Systemic Family Dynamics are patterns of interactions, roles and behaviors among members of a family that drive some later born members of that system to take over burdens, trauma, feelings, etc., from earlier born family members.
The basic pattern of a Systemic Dynamic is that unconsciously the attention of a family member is drawn to someone who was forgotten, excluded, or who suffered an injustice, or was a victim, or who died and no one grieved for him. The inner attention is than turned away from the living family members. Children may sense that the parent is not really there for them, and may then unconsciously take over the burden of this dynamic from the parent, so that the parent can become more present in the family and can have attention for the children. When children do this, the order in the family system is broken. In this way the burden can be passed on repeatedly from parent to child sometimes for as many as five generations. In the Basic Training you will learn approaches to restore order in such a family system.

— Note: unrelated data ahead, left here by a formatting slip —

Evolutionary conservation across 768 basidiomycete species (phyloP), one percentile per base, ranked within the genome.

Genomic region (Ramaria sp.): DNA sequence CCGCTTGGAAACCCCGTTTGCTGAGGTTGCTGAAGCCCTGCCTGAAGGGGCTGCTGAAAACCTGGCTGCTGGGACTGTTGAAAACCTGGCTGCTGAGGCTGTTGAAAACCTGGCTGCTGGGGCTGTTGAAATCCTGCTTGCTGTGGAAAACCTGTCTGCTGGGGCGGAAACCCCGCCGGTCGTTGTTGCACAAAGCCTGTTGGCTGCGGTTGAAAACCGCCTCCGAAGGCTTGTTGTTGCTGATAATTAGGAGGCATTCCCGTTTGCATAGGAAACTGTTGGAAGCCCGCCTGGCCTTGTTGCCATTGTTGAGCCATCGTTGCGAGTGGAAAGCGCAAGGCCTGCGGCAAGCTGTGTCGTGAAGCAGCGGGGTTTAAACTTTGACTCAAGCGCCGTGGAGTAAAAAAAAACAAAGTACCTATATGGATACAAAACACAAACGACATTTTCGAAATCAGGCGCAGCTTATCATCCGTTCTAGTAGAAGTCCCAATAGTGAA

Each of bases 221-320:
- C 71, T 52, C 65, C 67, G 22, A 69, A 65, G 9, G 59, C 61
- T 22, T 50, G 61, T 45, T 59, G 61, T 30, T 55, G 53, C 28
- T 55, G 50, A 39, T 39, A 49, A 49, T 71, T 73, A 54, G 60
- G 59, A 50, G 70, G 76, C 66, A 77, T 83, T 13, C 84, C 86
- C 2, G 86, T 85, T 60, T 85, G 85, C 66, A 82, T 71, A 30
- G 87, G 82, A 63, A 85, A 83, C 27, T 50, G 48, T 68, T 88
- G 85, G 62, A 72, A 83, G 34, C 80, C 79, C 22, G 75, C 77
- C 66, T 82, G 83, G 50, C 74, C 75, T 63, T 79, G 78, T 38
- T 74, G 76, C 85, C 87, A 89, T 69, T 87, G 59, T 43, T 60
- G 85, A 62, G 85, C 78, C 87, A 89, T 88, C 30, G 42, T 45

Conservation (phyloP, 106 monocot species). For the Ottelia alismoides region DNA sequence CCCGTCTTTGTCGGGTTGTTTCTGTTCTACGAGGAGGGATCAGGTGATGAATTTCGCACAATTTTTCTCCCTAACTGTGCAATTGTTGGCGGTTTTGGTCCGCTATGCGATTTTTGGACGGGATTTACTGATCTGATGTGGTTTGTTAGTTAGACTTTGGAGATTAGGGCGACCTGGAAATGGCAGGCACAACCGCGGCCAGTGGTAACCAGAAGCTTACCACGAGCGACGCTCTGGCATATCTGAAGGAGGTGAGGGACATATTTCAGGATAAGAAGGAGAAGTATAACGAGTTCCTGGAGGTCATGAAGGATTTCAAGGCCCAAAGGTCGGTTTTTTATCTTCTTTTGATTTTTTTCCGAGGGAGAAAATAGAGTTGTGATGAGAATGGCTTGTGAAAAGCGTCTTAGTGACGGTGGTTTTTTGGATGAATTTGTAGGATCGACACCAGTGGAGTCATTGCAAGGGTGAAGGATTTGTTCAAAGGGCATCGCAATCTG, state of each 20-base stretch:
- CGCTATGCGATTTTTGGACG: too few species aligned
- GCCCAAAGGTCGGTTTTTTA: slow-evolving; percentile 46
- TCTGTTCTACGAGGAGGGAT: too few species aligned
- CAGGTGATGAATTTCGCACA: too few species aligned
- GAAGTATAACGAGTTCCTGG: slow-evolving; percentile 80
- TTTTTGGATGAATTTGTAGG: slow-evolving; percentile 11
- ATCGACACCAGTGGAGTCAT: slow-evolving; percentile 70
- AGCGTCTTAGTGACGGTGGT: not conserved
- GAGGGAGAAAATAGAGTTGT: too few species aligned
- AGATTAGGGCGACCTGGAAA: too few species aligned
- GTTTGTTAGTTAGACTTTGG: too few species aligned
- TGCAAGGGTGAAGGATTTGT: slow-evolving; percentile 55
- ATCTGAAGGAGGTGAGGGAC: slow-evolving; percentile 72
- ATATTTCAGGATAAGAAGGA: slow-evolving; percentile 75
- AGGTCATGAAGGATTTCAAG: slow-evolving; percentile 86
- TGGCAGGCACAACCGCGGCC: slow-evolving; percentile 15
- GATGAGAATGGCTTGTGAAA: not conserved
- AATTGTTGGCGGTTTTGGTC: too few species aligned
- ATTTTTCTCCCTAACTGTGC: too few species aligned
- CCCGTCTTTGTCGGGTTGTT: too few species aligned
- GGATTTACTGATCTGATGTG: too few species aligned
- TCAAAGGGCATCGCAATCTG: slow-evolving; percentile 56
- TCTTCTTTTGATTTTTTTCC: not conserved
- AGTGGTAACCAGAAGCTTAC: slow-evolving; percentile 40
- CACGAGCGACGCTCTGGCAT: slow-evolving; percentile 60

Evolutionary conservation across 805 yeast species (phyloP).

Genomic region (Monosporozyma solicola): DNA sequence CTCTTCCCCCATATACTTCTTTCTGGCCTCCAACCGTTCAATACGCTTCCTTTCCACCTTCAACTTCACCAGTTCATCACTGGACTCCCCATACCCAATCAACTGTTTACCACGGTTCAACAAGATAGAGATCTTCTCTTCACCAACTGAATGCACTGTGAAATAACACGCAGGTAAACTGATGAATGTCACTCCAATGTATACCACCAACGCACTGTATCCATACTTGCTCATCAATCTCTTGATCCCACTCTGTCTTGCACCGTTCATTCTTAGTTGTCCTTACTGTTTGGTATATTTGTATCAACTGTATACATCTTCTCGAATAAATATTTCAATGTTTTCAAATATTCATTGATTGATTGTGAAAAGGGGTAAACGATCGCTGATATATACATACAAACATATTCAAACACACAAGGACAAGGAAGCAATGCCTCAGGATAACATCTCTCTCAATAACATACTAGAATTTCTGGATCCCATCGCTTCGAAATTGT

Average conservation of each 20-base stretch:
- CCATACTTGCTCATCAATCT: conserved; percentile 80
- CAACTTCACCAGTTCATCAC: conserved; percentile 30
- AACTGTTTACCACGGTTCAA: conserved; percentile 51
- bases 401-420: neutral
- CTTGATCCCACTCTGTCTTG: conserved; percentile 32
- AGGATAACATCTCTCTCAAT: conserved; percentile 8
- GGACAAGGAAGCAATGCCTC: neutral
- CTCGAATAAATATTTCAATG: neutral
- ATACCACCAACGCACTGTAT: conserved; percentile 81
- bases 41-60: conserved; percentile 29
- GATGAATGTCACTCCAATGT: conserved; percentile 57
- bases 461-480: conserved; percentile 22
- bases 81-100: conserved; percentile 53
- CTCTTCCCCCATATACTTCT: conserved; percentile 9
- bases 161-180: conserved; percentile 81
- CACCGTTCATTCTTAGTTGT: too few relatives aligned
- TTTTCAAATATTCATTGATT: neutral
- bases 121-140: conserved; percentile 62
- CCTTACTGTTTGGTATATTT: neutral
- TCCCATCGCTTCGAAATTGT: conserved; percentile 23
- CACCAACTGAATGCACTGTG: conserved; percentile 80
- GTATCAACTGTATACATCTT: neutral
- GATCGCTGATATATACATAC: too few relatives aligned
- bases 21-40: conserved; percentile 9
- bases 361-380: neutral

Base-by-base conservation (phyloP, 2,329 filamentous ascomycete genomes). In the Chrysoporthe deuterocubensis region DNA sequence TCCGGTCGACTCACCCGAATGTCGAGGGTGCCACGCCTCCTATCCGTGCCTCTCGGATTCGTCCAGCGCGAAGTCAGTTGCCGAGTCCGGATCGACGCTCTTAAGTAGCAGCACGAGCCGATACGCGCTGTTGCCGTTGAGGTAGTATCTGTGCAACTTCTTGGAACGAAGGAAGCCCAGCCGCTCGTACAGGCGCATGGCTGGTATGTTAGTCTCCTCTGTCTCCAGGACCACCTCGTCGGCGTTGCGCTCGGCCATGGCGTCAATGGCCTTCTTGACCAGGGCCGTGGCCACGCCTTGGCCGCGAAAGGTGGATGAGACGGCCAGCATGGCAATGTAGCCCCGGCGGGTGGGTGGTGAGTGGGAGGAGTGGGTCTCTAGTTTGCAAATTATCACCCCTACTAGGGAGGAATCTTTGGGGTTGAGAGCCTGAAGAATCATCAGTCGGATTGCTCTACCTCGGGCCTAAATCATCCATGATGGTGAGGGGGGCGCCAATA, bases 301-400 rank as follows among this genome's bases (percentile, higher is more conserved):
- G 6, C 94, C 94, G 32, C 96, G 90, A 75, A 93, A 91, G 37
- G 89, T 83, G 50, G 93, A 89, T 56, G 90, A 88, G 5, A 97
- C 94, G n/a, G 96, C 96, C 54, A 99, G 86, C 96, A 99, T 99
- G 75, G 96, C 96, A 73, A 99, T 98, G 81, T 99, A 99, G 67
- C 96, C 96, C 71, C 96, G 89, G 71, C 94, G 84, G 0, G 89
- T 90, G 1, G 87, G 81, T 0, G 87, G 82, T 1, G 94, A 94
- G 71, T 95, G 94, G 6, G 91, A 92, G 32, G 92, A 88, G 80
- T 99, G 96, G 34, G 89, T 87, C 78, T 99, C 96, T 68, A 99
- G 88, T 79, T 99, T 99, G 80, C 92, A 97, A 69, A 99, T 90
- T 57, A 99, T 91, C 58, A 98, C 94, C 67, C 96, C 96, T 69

There are many types of issues for which these systemic dynamics are now (partly) understood. Knowing these dynamics will help the facilitator to recognize what is going on in a family.
You will learn to understand the basic dynamics that may lie behind the following issues:
- suicidal tendencies
- eating disorders (bulimia and anorexia)
- difficult children
- interrupted reach out movement
- carrying anger
- double shift
- alcohol, drug abuse and other addictions
- domestic violence
- sexual abuse
- money issues
Looking at clients and families from a systemic perspective may fundamentally change your ideas about what drives people, about who has responsibility or who is to blame and about causes of psychological problems. Therefore, learning about Systemic Dynamics is often called learning the "Systemic View".